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Towards a “carbon-lite” future?


As the government of New Brunswick’s Brian Gallant earnestly attempts to deliver the spirit, if not yet the reality, of Prime Minister Justin Trudeau’s climate-sensitive, clean-technology economy, the obvious question is: How will the former make nice with the latter without dismantling what remains of the provincial economy?

Certainly, the speculation mills now grind. According to a Brunswick News Inc. report earlier this week, Canadian Manufacturers and Exporters is now questioning the motives of the provincial government concerning gas taxes. “I think a lot of people were wondering,” said the organization’s New Brunswick vice-president Joel Richardson.

“A gas tax wasn’t even part of the (provincial budget) conversation. . .I think it was off the table because the provincial government was in collusion with the federal government to wait until (the) Paris (climate) talks happened and Vancouver happened and then gas taxes are going up.”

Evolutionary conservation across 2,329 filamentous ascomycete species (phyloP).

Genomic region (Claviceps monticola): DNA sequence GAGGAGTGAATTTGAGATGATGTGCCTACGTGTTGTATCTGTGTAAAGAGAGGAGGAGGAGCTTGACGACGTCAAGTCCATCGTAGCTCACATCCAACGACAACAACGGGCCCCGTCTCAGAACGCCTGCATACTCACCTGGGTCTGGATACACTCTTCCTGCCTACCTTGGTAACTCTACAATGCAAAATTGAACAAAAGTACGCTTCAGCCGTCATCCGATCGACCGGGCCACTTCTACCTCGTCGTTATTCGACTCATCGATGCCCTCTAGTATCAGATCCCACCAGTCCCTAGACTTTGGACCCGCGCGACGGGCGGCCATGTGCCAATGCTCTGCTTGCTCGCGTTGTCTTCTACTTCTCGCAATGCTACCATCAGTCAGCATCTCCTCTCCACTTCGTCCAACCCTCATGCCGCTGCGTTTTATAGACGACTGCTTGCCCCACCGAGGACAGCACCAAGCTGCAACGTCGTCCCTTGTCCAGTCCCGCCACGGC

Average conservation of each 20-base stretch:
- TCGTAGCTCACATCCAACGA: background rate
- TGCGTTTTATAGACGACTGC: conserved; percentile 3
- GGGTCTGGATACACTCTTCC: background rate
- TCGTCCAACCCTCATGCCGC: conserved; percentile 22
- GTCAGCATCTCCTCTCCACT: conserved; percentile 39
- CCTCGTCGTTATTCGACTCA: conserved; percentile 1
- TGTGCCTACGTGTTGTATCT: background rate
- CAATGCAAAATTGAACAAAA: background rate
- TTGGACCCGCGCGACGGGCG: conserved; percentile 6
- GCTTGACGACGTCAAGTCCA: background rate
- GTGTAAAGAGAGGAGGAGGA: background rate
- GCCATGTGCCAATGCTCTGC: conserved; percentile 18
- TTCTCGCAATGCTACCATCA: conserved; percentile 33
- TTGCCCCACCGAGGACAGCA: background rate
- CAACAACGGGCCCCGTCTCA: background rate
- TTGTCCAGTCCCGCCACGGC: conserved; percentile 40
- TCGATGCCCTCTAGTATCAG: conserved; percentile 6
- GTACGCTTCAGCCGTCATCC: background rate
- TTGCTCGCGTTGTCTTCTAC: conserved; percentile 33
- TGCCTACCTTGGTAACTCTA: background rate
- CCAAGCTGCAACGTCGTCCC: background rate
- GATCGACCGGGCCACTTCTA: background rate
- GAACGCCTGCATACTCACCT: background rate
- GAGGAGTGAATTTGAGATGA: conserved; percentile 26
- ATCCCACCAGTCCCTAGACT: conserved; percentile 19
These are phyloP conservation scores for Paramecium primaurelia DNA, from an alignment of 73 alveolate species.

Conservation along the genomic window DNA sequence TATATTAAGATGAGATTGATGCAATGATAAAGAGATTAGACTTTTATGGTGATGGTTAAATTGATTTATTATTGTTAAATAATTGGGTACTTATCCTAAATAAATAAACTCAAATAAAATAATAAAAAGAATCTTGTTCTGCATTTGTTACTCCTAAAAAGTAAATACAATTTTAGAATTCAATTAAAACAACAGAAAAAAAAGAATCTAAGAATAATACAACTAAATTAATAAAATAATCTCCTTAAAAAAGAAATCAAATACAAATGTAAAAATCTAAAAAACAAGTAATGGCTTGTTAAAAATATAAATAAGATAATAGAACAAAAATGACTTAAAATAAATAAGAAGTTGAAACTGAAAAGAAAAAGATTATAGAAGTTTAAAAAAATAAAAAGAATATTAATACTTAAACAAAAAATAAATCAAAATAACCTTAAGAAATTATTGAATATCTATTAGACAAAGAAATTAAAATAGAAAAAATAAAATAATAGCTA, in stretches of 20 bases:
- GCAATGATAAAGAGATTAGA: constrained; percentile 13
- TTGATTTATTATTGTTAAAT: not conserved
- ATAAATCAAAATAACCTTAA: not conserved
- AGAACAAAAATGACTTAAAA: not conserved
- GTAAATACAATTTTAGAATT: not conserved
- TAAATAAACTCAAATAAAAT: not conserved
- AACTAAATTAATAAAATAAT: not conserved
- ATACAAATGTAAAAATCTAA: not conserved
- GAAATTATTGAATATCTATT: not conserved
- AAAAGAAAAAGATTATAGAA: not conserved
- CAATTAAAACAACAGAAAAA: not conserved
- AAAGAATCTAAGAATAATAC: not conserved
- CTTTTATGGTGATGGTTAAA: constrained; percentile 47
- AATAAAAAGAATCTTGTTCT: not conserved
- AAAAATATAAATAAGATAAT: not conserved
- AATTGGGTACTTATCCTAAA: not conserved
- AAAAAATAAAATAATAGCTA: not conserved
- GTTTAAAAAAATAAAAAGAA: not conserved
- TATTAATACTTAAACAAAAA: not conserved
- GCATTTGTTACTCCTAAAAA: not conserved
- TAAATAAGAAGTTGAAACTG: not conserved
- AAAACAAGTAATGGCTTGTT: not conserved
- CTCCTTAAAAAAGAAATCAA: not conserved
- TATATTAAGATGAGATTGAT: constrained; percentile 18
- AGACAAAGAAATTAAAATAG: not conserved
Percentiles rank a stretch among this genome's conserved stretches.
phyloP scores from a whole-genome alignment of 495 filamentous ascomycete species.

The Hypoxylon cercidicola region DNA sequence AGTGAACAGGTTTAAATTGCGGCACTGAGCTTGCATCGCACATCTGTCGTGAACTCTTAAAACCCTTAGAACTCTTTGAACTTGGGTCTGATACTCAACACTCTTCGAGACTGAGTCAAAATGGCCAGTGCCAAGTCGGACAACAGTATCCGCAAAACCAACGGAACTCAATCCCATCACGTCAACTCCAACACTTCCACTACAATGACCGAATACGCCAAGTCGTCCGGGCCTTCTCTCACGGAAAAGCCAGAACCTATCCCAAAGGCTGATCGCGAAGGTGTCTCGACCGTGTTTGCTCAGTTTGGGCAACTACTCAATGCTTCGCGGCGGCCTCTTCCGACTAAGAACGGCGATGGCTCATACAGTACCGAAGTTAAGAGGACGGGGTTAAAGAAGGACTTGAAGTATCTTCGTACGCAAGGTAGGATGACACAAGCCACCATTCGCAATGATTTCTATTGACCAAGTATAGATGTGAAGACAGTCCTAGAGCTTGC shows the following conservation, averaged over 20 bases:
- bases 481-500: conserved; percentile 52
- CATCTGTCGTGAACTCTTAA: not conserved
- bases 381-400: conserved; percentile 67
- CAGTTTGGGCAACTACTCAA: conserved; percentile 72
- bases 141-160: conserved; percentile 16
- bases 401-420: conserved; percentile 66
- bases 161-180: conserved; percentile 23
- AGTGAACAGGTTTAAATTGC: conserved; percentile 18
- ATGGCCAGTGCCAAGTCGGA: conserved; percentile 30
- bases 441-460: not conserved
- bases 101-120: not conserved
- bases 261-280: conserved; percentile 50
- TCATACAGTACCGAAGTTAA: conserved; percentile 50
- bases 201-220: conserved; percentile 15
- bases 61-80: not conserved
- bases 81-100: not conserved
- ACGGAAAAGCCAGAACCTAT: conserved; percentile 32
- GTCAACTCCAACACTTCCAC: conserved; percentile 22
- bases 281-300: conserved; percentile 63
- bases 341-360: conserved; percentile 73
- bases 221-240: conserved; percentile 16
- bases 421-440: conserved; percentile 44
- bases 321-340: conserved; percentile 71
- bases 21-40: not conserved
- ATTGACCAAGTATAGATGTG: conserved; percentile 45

All of which points to a public policy framework that is likely to become every bit as fraught with controversy as was the recent tussle over hydraulic fracturing. Then again, how could it be otherwise?

Transitioning traditional economies to a “carbon-lite” future is extraordinarily tricky business. On the other hand, it can be done. Consider, for example, Finland, which the CleanTech Finland website states, “tops the  that ranks the greenest countries in the world. Finland is followed by Iceland, Sweden, Denmark and Slovenia.

“EPI ranks the performance of 180 countries on high-priority environmental issues in two areas: protection of human health and protection of ecosystems. The index is created by Yale and Columbia universities along with the World Economic Forum. EPI is constructed through the calculation and aggregation of nine categories that include more than 20 indicators: agriculture, air quality, biodiversity and habitat, climate and energy, fisheries, forests, health impacts, water and sanitation, and water resources.”